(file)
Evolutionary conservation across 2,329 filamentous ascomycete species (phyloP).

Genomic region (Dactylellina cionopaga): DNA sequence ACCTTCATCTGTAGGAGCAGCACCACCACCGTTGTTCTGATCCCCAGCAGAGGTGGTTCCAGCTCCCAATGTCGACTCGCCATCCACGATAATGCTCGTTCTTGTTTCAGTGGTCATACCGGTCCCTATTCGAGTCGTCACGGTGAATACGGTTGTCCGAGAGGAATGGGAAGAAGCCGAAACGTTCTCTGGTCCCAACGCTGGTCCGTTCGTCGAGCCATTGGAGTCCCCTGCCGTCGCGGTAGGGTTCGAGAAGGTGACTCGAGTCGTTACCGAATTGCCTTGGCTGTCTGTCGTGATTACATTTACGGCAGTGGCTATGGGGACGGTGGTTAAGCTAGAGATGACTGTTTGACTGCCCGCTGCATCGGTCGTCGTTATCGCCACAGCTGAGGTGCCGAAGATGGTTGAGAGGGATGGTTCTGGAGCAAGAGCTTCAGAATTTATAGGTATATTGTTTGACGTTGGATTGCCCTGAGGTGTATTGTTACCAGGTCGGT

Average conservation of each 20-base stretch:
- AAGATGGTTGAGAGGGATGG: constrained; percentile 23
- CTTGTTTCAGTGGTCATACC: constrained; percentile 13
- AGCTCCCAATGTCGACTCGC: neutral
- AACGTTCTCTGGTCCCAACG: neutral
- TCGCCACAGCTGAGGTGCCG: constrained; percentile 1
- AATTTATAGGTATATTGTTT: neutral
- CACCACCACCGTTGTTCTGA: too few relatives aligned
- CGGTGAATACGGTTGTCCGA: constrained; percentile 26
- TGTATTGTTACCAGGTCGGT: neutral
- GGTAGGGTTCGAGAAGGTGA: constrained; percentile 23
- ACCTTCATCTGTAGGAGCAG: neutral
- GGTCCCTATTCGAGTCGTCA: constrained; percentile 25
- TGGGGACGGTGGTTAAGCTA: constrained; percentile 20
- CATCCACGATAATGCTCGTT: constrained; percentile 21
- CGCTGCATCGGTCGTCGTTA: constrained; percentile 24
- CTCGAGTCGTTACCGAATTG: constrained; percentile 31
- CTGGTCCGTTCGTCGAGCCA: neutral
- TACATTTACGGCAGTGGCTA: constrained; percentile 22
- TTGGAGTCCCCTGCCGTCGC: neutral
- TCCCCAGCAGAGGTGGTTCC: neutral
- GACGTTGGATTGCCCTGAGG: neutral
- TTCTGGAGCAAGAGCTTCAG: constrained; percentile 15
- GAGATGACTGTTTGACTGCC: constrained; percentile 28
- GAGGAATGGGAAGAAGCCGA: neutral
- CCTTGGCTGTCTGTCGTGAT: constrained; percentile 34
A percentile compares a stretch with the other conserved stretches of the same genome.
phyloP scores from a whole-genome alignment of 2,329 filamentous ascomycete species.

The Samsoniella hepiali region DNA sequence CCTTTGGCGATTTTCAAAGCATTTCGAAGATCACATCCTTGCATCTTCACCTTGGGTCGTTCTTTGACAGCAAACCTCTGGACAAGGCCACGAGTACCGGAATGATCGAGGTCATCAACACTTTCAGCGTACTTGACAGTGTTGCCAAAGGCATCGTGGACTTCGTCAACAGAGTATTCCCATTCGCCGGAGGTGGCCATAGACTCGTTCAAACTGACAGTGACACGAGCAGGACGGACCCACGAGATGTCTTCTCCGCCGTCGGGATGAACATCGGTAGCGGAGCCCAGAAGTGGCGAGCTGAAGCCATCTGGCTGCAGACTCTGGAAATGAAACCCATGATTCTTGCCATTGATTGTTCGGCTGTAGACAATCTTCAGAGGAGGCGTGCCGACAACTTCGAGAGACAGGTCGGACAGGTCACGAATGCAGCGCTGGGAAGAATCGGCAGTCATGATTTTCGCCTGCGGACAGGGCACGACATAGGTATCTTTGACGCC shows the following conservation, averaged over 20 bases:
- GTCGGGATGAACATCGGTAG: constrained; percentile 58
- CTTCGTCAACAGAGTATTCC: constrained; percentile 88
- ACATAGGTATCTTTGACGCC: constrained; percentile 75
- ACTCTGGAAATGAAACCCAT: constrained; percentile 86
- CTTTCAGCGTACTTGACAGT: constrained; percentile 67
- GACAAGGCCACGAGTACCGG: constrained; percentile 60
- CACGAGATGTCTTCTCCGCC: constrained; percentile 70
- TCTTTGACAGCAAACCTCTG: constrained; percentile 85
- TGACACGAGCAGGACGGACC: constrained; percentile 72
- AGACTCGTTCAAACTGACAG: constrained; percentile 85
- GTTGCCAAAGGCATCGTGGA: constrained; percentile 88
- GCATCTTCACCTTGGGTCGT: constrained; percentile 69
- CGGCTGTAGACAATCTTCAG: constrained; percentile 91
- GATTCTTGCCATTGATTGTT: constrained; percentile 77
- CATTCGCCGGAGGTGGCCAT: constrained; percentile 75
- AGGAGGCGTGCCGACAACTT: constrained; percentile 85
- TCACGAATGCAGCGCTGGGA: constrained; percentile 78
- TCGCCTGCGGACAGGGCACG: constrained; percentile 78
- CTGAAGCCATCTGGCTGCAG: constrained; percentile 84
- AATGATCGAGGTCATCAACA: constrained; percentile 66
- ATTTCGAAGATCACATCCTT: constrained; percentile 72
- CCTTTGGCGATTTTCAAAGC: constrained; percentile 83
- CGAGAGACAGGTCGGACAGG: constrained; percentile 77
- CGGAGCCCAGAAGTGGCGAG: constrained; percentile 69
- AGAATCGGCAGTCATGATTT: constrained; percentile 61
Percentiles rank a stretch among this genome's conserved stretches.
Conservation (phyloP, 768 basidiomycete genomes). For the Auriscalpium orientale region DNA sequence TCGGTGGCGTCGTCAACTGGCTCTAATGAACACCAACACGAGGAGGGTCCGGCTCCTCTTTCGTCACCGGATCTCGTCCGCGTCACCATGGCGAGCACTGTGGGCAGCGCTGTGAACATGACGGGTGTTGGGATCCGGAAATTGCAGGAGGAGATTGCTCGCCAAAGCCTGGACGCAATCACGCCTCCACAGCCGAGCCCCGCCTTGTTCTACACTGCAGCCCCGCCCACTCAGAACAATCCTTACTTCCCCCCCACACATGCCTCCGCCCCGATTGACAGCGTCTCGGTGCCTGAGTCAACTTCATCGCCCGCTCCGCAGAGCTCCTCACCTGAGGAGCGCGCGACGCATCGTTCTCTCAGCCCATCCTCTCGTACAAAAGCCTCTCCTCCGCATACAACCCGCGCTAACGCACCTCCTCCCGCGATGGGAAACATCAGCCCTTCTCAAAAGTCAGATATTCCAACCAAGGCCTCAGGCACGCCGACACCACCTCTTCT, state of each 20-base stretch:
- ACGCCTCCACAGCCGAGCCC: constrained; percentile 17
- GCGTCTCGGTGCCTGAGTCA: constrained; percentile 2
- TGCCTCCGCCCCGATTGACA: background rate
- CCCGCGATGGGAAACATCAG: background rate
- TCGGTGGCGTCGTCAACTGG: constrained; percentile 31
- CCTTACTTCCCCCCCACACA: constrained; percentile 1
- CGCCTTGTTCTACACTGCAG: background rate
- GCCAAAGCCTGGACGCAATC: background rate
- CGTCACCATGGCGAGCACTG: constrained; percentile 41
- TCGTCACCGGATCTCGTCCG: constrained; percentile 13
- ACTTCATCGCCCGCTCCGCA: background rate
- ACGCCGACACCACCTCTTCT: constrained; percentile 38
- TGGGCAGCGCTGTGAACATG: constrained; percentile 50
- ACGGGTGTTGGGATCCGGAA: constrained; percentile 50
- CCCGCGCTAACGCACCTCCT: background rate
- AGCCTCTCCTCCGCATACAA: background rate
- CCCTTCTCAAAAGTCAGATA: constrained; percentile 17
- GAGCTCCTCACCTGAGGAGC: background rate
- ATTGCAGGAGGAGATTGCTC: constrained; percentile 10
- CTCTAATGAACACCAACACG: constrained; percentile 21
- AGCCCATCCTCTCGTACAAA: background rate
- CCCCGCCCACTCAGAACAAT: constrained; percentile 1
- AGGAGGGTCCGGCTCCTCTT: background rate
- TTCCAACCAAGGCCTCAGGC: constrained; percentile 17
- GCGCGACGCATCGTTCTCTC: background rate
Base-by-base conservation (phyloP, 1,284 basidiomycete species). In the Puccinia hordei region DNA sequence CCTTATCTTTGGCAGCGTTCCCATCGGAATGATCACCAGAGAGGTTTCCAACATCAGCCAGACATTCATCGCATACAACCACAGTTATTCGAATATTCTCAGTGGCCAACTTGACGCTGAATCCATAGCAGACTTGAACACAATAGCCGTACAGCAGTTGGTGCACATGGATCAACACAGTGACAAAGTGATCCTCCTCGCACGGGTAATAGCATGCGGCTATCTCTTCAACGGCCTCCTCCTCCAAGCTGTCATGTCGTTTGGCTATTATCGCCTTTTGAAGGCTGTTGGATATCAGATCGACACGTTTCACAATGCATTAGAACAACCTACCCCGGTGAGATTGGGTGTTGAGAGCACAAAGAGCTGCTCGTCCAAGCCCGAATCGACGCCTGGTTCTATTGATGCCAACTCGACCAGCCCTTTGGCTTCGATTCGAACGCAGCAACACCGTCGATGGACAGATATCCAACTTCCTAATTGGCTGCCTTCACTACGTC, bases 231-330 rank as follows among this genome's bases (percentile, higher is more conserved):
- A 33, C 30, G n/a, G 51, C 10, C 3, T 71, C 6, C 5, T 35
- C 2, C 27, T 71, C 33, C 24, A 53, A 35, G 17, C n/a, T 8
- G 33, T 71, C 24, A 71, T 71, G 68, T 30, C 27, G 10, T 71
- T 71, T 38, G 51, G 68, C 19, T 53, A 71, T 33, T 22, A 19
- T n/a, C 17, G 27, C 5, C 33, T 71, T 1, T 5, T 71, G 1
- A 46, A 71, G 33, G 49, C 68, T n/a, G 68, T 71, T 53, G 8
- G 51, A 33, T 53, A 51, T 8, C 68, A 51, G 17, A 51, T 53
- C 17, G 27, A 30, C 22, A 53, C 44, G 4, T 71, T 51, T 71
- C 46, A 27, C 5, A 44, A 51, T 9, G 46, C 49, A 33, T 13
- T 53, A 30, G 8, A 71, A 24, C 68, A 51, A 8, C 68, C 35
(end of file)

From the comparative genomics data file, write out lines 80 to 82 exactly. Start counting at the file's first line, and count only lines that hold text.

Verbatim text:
- CCCCGCCCACTCAGAACAAT: constrained; percentile 1
- AGGAGGGTCCGGCTCCTCTT: background rate
- TTCCAACCAAGGCCTCAGGC: constrained; percentile 17